Skip to content, or skip to search.

Skip to content, or skip to search.



“Leave me here! I want to get run over! I don’t want to wake up!”   

Susyn was an actively involved parent at Dalton but in an anxious, fussy way, quick to step in with teachers or administrators to defend her children from the slightest mark on their records. Several friends of Morgan’s remember how Susyn was well known at Dalton for refusing to let her children take responsibility or blame for anything. Morgan didn’t openly defy her parents or teachers, but “she rebelled against the whole Dalton ethos of money,” says one friend. “At that age, you fancy yourself as a sort of Holden Caulfield type. It was sort of her version of that.”

Among her friends, Morgan was the wild card, unpredictable and exciting. She had dramatic mood swings. “You never knew which Morgan you were going to get. One day she would be so generous,” says a friend. “If you were in a bind she would come through, and the next day she would be demanding.” By her senior year, Morgan had invented a persona to whom she’d attribute her more outlandish behavior. She called her Rainbow. Rainbow appeared most often when Morgan was behaving impulsively. Like locking herself in a bathroom and not coming out. Or cutting herself, something she did from time to time all through high school and college. “When she was drinking,” a friend says, “she would only answer to Rainbow.”

Morgan attended Wellesley for only one semester, then enrolled at NYU’s Gallatin school, a small program of individualized study where she began writing fiction. Most of her stories read like turbocharged versions of her own life, emotional but not especially literary—more Candace Bushnell than Salinger. One was about a hard-partying girl who nannied on the side (Morgan had spent summers working as a nanny on Long Island). She turned her dorm, near St. Marks Place at Third Avenue and 9th Street, into an almost nightly party destination, flirting with the guard while her guests crawled on their hands and knees past the desk, out of view. She supplied cocaine. “A lot of guys, Dalton alumni, got her to buy it for everyone,” says one friend. Says another: “Morgan always liked the buying of it, the illicitness of it, almost as much as the drug itself. She got tight with all the drug dealers.” She moved on to heroin, courtesy of a dealer friend in Bed-Stuy. She and her friends would do the drug together when there was something worth celebrating: someone’s birthday or finishing a paper for school.

Before long, partying began to dominate Morgan’s life. Her parents were either oblivious to her drinking and drug use or unwilling to call her out for it, but it was never Morgan’s fault, a friend says. “It would always be somebody else who corrupted her.” Some nights, Morgan would lie down in the middle of the street and refuse to get up. “She wouldn’t have to have a reason,” says one friend. “It was just her general mood swings.” One night in 2007, Morgan dragged a friend to B-Side, a dive bar in the East Village on Avenue B near 12th Street, where she drank and talked for hours. The friend left her there alone at about 2 a.m. A few hours later, Morgan lay down on the dividing line of Avenue B and refused to move. When the police came, she yelled at them to go away. “Leave me here! I want to get run over! I don’t want to wake up!” The police took her to Bellevue, where she told people her name was Rainbow.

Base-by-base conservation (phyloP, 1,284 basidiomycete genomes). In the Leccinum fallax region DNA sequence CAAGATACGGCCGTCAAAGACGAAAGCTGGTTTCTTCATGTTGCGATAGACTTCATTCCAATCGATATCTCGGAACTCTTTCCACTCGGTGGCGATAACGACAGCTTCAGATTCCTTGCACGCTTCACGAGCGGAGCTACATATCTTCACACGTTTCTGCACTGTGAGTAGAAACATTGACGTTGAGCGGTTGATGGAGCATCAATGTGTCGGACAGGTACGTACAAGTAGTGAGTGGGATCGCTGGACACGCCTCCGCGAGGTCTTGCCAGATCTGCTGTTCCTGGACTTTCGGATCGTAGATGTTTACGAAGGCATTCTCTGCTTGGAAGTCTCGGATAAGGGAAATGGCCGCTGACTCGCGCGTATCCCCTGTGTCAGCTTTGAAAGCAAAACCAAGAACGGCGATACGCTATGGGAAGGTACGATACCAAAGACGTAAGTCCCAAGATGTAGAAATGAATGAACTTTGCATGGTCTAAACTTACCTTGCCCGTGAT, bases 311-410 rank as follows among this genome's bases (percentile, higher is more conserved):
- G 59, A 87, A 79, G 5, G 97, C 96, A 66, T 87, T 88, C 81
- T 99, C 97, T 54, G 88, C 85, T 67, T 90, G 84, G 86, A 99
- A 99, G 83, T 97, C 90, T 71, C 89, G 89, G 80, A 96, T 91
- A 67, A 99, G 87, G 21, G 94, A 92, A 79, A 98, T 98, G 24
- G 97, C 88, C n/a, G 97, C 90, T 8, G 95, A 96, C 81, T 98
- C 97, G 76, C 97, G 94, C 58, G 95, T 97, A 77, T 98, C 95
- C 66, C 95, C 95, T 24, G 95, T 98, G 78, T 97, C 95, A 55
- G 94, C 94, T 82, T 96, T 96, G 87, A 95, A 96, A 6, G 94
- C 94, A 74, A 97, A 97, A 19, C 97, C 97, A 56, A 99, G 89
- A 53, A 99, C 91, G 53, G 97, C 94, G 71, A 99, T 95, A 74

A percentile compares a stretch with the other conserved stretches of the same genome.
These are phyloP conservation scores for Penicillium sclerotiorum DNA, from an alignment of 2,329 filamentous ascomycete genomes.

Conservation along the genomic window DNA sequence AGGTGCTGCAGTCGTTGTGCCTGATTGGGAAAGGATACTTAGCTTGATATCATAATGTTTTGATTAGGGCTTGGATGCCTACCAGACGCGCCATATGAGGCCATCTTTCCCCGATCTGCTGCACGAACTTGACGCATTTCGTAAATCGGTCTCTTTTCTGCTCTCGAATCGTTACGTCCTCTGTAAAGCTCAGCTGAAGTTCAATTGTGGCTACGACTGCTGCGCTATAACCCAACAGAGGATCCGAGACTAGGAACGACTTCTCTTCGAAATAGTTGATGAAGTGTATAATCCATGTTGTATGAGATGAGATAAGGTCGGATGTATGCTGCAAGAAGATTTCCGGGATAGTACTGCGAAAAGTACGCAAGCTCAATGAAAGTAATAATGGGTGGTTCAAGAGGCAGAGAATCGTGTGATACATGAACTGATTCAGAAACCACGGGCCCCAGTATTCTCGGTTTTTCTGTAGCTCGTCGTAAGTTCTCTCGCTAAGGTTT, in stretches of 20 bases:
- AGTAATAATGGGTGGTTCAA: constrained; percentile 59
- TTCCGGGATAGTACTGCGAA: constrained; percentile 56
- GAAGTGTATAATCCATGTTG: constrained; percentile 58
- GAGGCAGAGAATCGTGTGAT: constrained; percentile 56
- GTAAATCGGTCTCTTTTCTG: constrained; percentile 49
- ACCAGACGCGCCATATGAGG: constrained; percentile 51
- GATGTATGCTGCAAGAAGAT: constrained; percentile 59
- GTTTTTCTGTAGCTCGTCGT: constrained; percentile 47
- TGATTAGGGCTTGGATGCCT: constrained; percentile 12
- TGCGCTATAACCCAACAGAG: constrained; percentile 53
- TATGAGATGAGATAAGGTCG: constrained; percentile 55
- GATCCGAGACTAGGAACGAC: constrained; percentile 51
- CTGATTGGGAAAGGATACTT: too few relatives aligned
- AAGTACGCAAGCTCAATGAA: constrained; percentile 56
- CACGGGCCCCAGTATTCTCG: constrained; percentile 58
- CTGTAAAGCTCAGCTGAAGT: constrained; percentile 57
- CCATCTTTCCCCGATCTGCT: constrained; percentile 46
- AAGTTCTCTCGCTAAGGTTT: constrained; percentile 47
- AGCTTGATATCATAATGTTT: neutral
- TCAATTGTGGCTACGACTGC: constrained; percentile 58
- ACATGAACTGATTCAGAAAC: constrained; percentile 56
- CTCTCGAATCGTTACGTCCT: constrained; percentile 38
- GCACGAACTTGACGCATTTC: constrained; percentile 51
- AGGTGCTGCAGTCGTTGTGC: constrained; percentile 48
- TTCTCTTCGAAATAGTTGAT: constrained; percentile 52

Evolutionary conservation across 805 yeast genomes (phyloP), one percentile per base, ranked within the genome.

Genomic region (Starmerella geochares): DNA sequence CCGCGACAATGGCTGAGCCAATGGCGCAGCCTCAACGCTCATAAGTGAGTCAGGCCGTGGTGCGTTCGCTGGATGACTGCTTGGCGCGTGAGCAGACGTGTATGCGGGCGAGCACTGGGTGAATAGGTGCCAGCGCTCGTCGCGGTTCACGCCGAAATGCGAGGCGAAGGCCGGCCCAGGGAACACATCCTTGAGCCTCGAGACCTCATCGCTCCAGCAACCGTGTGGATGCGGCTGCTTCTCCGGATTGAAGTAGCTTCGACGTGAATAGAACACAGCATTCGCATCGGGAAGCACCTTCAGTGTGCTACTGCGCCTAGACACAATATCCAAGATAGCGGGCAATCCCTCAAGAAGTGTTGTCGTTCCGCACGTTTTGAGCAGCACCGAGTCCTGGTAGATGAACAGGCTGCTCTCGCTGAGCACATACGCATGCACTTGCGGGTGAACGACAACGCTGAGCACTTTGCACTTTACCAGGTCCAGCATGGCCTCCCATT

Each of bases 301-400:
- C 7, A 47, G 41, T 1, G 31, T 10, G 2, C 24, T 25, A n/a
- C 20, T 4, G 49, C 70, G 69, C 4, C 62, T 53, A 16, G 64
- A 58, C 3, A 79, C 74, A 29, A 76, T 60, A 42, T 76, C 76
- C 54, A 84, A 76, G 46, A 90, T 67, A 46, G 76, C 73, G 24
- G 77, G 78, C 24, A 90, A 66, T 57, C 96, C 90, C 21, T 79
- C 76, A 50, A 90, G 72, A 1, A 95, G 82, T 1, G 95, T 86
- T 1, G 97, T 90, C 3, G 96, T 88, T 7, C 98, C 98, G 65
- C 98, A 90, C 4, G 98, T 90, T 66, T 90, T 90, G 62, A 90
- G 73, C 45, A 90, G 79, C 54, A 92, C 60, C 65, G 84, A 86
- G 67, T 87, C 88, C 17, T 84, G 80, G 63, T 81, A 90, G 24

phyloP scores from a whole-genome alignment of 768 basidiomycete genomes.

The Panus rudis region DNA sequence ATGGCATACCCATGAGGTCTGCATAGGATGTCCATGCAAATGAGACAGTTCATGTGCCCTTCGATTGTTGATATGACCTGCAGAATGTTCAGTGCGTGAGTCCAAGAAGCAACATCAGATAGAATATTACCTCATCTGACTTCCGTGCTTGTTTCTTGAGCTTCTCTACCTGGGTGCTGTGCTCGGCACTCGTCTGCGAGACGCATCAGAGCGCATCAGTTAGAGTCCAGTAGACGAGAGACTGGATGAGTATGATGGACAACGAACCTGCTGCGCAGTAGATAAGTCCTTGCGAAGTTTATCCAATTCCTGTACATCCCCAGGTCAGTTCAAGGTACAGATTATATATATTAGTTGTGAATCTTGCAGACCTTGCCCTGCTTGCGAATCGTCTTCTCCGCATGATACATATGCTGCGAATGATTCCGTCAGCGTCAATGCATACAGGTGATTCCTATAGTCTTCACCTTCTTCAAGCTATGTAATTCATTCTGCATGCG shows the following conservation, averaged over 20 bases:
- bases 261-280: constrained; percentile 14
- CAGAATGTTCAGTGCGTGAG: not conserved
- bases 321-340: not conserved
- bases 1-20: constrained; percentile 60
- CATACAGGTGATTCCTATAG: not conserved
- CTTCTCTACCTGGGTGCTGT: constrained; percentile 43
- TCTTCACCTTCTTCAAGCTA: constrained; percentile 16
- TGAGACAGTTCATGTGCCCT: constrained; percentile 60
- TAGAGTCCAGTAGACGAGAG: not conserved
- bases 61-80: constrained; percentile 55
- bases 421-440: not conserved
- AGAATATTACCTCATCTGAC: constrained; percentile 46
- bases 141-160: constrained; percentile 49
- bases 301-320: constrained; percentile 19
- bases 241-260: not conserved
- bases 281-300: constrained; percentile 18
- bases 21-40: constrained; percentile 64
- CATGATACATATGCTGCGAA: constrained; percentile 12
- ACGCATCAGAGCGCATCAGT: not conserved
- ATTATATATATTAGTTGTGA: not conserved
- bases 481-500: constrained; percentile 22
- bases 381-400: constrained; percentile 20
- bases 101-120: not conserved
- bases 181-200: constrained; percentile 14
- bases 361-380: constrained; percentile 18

Aaron Greene is the second of three boys raised in the well-to-do village of Grand View–on–Hudson, in Rockland County. His father, Jeffrey, is the president of an architectural-­restoration firm that has done work on the U.S. Capitol, the Metropolitan Opera House, and the Eldridge Street Synagogue. His mother, Desiree, is secretary of the company. As a boy, Aaron was fascinated by weapons, hand-making booby traps, pipe bombs, and a potato launcher with parts from a local hardware store. The local police chief would later tell reporters about “several incidents with him that I would characterize as kind of experimenting with explosives.”

Aaron’s parents, like Morgan’s, struggled to keep their child on a positive track. Aaron didn’t finish high school because, he says, of drinking and legal problems. For several years, he worked at his father’s company, traveling around the world to help on projects. He says he started using heroin on those long road trips out of boredom. A number of minor weapons charges followed, but he avoided doing significant jail time. He started collecting vintage weapons and military paraphernalia. He had an old Soviet Army coat and camouflage outfits from a variety of eras. He spent more time in the city, staying at a loft his parents kept on Crosby Street in Soho. In 2005, a little more than a year before he met Morgan, he spent eight months in jail for stabbing a bouncer on the Lower East Side after getting into a squabble. The bouncer later told a reporter the police seemed to go easy on Aaron, saying, “He seems like a rich kid, a good kid except when he does a little drugs.”


Current Issue
Subscribe to New York

Give a Gift